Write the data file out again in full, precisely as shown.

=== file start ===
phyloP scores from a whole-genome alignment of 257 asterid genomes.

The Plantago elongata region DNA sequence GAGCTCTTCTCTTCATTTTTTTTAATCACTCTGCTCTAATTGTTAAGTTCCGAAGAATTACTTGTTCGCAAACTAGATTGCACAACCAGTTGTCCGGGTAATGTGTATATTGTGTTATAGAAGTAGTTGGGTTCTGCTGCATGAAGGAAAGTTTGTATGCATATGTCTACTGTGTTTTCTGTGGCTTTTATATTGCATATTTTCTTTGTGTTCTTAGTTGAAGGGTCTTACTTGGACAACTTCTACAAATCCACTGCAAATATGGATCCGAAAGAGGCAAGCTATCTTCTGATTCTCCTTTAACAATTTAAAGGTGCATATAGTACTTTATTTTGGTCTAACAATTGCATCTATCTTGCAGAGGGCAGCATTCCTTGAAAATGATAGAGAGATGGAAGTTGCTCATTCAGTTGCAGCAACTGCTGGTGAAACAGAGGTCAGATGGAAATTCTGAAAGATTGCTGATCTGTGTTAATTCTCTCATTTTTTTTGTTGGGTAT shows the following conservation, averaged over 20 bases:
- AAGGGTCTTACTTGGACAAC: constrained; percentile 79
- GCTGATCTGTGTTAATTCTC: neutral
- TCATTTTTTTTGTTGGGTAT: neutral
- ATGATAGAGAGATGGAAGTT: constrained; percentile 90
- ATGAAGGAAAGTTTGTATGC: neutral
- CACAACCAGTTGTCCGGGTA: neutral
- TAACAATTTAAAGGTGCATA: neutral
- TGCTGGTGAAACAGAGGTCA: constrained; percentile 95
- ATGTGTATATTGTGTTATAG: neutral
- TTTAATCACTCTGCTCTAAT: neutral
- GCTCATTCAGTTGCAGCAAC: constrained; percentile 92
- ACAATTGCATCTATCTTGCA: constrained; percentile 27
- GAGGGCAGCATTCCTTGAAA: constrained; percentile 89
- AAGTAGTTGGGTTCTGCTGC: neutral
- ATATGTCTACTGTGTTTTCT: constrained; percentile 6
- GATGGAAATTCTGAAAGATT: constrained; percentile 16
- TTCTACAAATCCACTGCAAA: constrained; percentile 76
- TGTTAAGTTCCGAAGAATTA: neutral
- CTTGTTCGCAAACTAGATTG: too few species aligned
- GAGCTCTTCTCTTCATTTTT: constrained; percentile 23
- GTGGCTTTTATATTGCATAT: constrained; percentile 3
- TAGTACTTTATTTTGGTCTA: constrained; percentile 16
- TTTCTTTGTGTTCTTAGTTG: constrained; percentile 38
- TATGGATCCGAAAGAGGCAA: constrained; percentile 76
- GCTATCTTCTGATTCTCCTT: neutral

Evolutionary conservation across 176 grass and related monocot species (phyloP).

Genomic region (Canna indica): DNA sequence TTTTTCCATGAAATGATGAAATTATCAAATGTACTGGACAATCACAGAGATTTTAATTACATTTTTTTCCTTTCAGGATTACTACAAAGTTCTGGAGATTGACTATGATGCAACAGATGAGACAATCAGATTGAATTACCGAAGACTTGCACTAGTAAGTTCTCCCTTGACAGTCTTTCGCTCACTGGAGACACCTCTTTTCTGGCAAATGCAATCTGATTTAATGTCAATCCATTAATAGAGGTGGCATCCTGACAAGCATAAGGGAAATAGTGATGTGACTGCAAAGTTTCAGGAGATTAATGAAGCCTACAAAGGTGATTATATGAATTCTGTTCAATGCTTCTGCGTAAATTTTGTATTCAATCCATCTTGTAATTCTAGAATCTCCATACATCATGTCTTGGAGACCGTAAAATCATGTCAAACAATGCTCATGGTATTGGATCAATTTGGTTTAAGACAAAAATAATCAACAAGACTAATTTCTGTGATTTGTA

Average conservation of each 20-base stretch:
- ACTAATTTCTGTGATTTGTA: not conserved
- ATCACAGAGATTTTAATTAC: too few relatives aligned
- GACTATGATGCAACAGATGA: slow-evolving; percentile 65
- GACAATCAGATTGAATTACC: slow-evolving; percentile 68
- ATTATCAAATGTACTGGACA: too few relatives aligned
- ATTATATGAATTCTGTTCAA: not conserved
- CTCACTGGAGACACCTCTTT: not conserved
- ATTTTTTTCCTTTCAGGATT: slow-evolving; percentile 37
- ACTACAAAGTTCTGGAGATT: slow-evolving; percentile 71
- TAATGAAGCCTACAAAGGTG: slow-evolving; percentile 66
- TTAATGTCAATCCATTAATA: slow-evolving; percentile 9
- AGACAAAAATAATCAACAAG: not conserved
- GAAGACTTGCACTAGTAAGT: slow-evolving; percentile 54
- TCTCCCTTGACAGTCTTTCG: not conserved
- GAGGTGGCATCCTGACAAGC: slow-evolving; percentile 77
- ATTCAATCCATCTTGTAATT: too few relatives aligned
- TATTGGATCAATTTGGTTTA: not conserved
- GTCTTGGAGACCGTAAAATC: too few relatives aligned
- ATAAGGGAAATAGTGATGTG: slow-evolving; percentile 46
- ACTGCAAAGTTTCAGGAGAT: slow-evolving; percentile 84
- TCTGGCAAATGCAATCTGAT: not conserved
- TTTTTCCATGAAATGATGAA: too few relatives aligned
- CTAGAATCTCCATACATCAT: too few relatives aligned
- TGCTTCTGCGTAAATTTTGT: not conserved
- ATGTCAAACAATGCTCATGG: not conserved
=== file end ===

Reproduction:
phyloP scores from a whole-genome alignment of 257 asterid genomes.

The Plantago elongata region DNA sequence GAGCTCTTCTCTTCATTTTTTTTAATCACTCTGCTCTAATTGTTAAGTTCCGAAGAATTACTTGTTCGCAAACTAGATTGCACAACCAGTTGTCCGGGTAATGTGTATATTGTGTTATAGAAGTAGTTGGGTTCTGCTGCATGAAGGAAAGTTTGTATGCATATGTCTACTGTGTTTTCTGTGGCTTTTATATTGCATATTTTCTTTGTGTTCTTAGTTGAAGGGTCTTACTTGGACAACTTCTACAAATCCACTGCAAATATGGATCCGAAAGAGGCAAGCTATCTTCTGATTCTCCTTTAACAATTTAAAGGTGCATATAGTACTTTATTTTGGTCTAACAATTGCATCTATCTTGCAGAGGGCAGCATTCCTTGAAAATGATAGAGAGATGGAAGTTGCTCATTCAGTTGCAGCAACTGCTGGTGAAACAGAGGTCAGATGGAAATTCTGAAAGATTGCTGATCTGTGTTAATTCTCTCATTTTTTTTGTTGGGTAT shows the following conservation, averaged over 20 bases:
- AAGGGTCTTACTTGGACAAC: constrained; percentile 79
- GCTGATCTGTGTTAATTCTC: neutral
- TCATTTTTTTTGTTGGGTAT: neutral
- ATGATAGAGAGATGGAAGTT: constrained; percentile 90
- ATGAAGGAAAGTTTGTATGC: neutral
- CACAACCAGTTGTCCGGGTA: neutral
- TAACAATTTAAAGGTGCATA: neutral
- TGCTGGTGAAACAGAGGTCA: constrained; percentile 95
- ATGTGTATATTGTGTTATAG: neutral
- TTTAATCACTCTGCTCTAAT: neutral
- GCTCATTCAGTTGCAGCAAC: constrained; percentile 92
- ACAATTGCATCTATCTTGCA: constrained; percentile 27
- GAGGGCAGCATTCCTTGAAA: constrained; percentile 89
- AAGTAGTTGGGTTCTGCTGC: neutral
- ATATGTCTACTGTGTTTTCT: constrained; percentile 6
- GATGGAAATTCTGAAAGATT: constrained; percentile 16
- TTCTACAAATCCACTGCAAA: constrained; percentile 76
- TGTTAAGTTCCGAAGAATTA: neutral
- CTTGTTCGCAAACTAGATTG: too few species aligned
- GAGCTCTTCTCTTCATTTTT: constrained; percentile 23
- GTGGCTTTTATATTGCATAT: constrained; percentile 3
- TAGTACTTTATTTTGGTCTA: constrained; percentile 16
- TTTCTTTGTGTTCTTAGTTG: constrained; percentile 38
- TATGGATCCGAAAGAGGCAA: constrained; percentile 76
- GCTATCTTCTGATTCTCCTT: neutral

Evolutionary conservation across 176 grass and related monocot species (phyloP).

Genomic region (Canna indica): DNA sequence TTTTTCCATGAAATGATGAAATTATCAAATGTACTGGACAATCACAGAGATTTTAATTACATTTTTTTCCTTTCAGGATTACTACAAAGTTCTGGAGATTGACTATGATGCAACAGATGAGACAATCAGATTGAATTACCGAAGACTTGCACTAGTAAGTTCTCCCTTGACAGTCTTTCGCTCACTGGAGACACCTCTTTTCTGGCAAATGCAATCTGATTTAATGTCAATCCATTAATAGAGGTGGCATCCTGACAAGCATAAGGGAAATAGTGATGTGACTGCAAAGTTTCAGGAGATTAATGAAGCCTACAAAGGTGATTATATGAATTCTGTTCAATGCTTCTGCGTAAATTTTGTATTCAATCCATCTTGTAATTCTAGAATCTCCATACATCATGTCTTGGAGACCGTAAAATCATGTCAAACAATGCTCATGGTATTGGATCAATTTGGTTTAAGACAAAAATAATCAACAAGACTAATTTCTGTGATTTGTA

Average conservation of each 20-base stretch:
- ACTAATTTCTGTGATTTGTA: not conserved
- ATCACAGAGATTTTAATTAC: too few relatives aligned
- GACTATGATGCAACAGATGA: slow-evolving; percentile 65
- GACAATCAGATTGAATTACC: slow-evolving; percentile 68
- ATTATCAAATGTACTGGACA: too few relatives aligned
- ATTATATGAATTCTGTTCAA: not conserved
- CTCACTGGAGACACCTCTTT: not conserved
- ATTTTTTTCCTTTCAGGATT: slow-evolving; percentile 37
- ACTACAAAGTTCTGGAGATT: slow-evolving; percentile 71
- TAATGAAGCCTACAAAGGTG: slow-evolving; percentile 66
- TTAATGTCAATCCATTAATA: slow-evolving; percentile 9
- AGACAAAAATAATCAACAAG: not conserved
- GAAGACTTGCACTAGTAAGT: slow-evolving; percentile 54
- TCTCCCTTGACAGTCTTTCG: not conserved
- GAGGTGGCATCCTGACAAGC: slow-evolving; percentile 77
- ATTCAATCCATCTTGTAATT: too few relatives aligned
- TATTGGATCAATTTGGTTTA: not conserved
- GTCTTGGAGACCGTAAAATC: too few relatives aligned
- ATAAGGGAAATAGTGATGTG: slow-evolving; percentile 46
- ACTGCAAAGTTTCAGGAGAT: slow-evolving; percentile 84
- TCTGGCAAATGCAATCTGAT: not conserved
- TTTTTCCATGAAATGATGAA: too few relatives aligned
- CTAGAATCTCCATACATCAT: too few relatives aligned
- TGCTTCTGCGTAAATTTTGT: not conserved
- ATGTCAAACAATGCTCATGG: not conserved